They stress how westerners concentrate on their views while they neglect virtues. Like the little red hen, the people from the west read the scriptures that entail God’s purposes and promises as if they only apply individually.9 The last chapter of the book talks about a French immigrant who wrote about his life in the new world. He warns the westerners that their pride can lead to wrong interpretations of the scriptures.


Authors’ Point of View

In my opinion, the authors’ opinion in this book is valid, oftentimes, compared to the natural and spiritual dimensions. Their point of view, in most instances, is explained through their numerous historical examples. The authors’ ideological perspective, which is explicitly stated, is that the beliefs of the people in the west differ from those of other cultures and the bible, and this aspect affects their biblical interpretations.

Kind of Evidence

The authors substantiate this point of view using biblical, historical, and geographical stories, which, in my view, is adequate to support their claims. Scriptures and sayings are quoted appropriately to expound on specific ideas and perspectives, such as the Greek proverb that says, “Hidden music counts for nothing”, which illustrates why the west avoided vices – people were watching.10 However, the usage of classic Jewish literature or material is limited. In my view, understanding the cultural context in which the bible was written can be enriched if resources explaining the socioeconomic and political aspects of the biblical times are used.

Clarity of Argument

Overall, the authors’ arguments are clear with no confusion, gaps, inconsistencies, or contradictions, making the discussions easily understandable. Therefore, I now understand why the bible is misinterpreted in the western culture compared to the east, where people still hold their traditional values.11 While the west may be prone to misinterpreting the bible, it is more open to new ideologies than the east is. Like in the bible, Paul was trying to preach to the Jews about the benefits and goodness of salvation, but they were less receptive than the Gentiles were. The Jewish people adapted the bible into their cultural context and traditions.

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I do not entirely agree with the authors’ claims, especially on morality. In Romans 8:2, the bible says, “Because, through Christ Jesus, the law of the spirit of life set me free from the law of sin and death”. By walking in spirit, we are not breaking the Law of Moses (the Ten Commandments), but we are obeying it. With this enlightenment, I wonder why people continue living as if their relationship with God is only transformed in spirit and not in nature. The authors talk about rules and relationships, but they do not extensively delve into natural notions, such as companionship.12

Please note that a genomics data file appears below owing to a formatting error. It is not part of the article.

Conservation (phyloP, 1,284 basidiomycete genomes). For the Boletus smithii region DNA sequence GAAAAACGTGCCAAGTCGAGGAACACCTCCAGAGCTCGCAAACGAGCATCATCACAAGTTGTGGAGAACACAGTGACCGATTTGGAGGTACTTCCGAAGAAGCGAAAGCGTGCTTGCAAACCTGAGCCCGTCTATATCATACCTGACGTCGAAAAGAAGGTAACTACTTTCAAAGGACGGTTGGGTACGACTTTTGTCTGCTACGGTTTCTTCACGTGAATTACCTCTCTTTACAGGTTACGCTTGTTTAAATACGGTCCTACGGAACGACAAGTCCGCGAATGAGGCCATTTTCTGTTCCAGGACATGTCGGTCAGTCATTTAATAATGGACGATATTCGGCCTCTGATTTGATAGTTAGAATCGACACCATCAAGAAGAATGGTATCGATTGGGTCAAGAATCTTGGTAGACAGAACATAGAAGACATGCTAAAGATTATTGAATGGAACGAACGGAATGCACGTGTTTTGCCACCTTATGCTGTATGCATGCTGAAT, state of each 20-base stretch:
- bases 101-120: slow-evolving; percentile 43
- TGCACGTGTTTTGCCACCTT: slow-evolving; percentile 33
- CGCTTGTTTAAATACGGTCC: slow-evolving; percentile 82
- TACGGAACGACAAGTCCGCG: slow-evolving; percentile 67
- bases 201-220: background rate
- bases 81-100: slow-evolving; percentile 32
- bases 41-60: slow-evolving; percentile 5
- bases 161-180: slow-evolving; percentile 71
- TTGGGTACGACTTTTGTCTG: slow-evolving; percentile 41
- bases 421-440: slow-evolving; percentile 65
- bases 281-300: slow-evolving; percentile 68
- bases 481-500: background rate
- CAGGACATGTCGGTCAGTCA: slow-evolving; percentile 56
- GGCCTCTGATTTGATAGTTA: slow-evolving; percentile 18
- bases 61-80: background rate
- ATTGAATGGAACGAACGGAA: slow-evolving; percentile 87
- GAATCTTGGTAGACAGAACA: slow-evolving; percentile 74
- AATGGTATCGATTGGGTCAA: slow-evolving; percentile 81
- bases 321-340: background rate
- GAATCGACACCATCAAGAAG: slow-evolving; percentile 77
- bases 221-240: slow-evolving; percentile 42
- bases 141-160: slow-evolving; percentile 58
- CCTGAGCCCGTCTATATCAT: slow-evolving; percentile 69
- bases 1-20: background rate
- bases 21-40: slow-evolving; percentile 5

Genesis 1:27 says, “so God created man in his own image, in the image of God he created him; male and female he created them”. God felt that Adam needed a companion, and therefore, He created a female to establish a balance in natural relationships.13 Therefore, for natural laws to be at equilibrium, the spiritual relationship with God must be maintained. In this case, then we will be able to observe our vices and emphasize virtues because they are the most important aspects of human life.


The book offers insightful ideas about the differences between Eastern and Western views of Christianity. The authors give a valid perspective relating the natural to the spiritual based on historical ideology. They are explicit in their assessment of the Western beliefs and those of other cultures and the bible but seem to emphasize the spiritual more than the natural concept like companionship.

Perhaps because of focusing on Western and Eastern belief systems and cultural blinders, the authors are less thorough on their analysis of vices and virtues in collectivist versus individualist cultures. Despite its weaknesses, this book is a useful resource for missionaries planning to work in the East, as it not only increases one’s awareness of cultural blinders that affect biblical interpretations but it also gives a perspective on how other cultures understand the bible.


Richards, Randolph E., and Brandon J. O’Brien. Misreading Scripture with Western Eyes: Removing Cultural Blinders to Better Understand the Bible. Downers Grove, IL: IVP Books, 2012.


  1. Randolph E. Richards and Brandon J. O’Brien, Misreading Scripture with Western Eyes: Removing Cultural Blinders to Better Understand the Bible (Downers Grove, IL: IVP Books, 2012), 28.
  2. Ibid., 39.
  3. Ibid., 54.
  4. Ibid., 59.
  5. Ibid., 95.
  6. Ibid., 99.
  7. Ibid., 101.
  8. Ibid., 115.
  9. Ibid., 117.
  10. Ibid., 113.
  11. Ibid., 117.
  12. Ibid., 78.
  13. Ibid., 67.